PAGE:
Wednesday, August 25, 2010

Windows 7 and ThinkPad X100e

I've made good use of my Asus Eee PC 1000H. Recently upgraded to Windows 7, it has been my "in the car" laptop for months.

But it's still not a ThinkPad. Lenovo recently came out with several new models that piqued my interest, the Edge and the X100e. I started lurking around Lenovo's outlet site and finally found a deal on an X100e.

The specifications for the refurbished X100e that I got are:

ProcessorAMD® Athlon™ Neo MV-40 (1.60GHz, 512KB L2)
Operating SystemGenuine Windows 7 Professional 32 - English
Keyboard/Pointing DeviceUltraNav (TrackPoint and TouchPad)
Total Memory2GB PC2-5300 DDR2 667MHz SDRAM SODIMM Memory
Hard Drive250GB, 5400RPM Serial ATA 2.5" Hard Drive
Display11.6” WXGA HD (1366 X 768) LED, W/ 0.3 MP Camera
GraphicsATI™ Radeon™ HD 3200
Ethernet/Wireless11b/g/n Wi-Fi wireless
Integrated CameraYes

The outlet price was 50% of list and since it was very slow to ship, Lenovo gave me an 10% "sales concession" (credit) so the price was very good.

Although Lenovo doesn't put a lot of crapware on their PCs, I wanted it running Windows 7 64-bit so I reformated and loaded Windows 7 Pro 64-bit. I had let Windows Update install all the drivers it had and then went to Lenovo to get all the rest of the drivers.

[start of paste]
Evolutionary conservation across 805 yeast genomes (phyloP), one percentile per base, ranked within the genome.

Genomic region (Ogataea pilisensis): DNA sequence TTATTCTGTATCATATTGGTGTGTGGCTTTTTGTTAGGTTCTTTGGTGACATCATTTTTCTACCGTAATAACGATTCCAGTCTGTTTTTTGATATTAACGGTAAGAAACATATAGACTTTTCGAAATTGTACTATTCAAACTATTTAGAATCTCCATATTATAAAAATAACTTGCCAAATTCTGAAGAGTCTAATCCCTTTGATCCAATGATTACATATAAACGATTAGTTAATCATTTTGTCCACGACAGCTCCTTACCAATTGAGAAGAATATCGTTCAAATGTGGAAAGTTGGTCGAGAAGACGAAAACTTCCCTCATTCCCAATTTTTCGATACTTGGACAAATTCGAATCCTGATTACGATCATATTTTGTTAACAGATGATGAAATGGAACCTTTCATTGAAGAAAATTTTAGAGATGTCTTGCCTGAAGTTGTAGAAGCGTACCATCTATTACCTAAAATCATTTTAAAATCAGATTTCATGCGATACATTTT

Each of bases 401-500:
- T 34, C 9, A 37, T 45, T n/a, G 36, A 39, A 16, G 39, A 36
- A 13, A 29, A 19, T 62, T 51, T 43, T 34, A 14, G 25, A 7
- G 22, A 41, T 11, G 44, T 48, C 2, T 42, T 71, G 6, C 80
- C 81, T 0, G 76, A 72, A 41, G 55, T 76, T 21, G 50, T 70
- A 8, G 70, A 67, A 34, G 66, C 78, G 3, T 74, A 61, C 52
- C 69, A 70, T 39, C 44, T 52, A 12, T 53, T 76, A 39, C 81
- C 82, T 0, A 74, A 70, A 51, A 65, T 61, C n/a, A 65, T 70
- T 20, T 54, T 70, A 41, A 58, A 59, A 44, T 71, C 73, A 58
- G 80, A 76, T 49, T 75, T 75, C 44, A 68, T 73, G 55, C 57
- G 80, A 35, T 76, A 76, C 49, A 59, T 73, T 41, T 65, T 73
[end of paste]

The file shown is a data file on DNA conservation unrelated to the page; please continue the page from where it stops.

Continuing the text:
The only issue I had after the reload was that when running Google Documents using the new document format, highlighted text was barely discernible when on battery power. As you can imagine, that took a while to figure out what all the conditions were.

I turned to my favorite problem solver Google and came up with a solution. What had happened was that Windows Update installed a standard ATI driver but the Lenovo driver had the Catalyst Control Center included. This solution uses the Catalyst Control Center to turn off the Vari-Bright feature. With this off, the contrast is back to normal.

Just for fun, I installed Office 2010 64-bit as well.

Wednesday, August 18, 2010

Windows 7 and Asus Eee PC

My Asus Eee PC came with Windows XP Home. I've used it as my travel laptop. I got a cigarette lighter adapter and keep the Eee PC in the car.

When I got the Eee PC in the fall of 2008 there was lots of chatter on the forums of installing Vista on it. There were some bootleg drivers out there but no formal support from Asus.

After I got the TechNet Standard subscription, the Eee PC was high on my list for Windows 7. As it turns out, Asus not only supports Windows 7 on the Eee PC with drivers but actually provides a self-upgrade guide to install Windows 7.

It all worked great. I had already installed 2GB of RAM so that wasn't a problem. There are a few subtleties of the Eee PC that don't work. For example, the XP load has the ability to configure the display to 1024x768 and either make it scroll or compress. The vanilla Windows 7 video drivers don't support that. I never used that capability but there are some hacks out there if you must.

Even the Eee PC "bells and whistles" work. For example, the multi-touch track pad (actually from ELAN) is fully functioning along with Asus' Eee Super Hybrid Engine.

Flashing the BIOS was the toughest part. I haven't figured out how to get rid of the grey POST screen but I haven't tried very hard.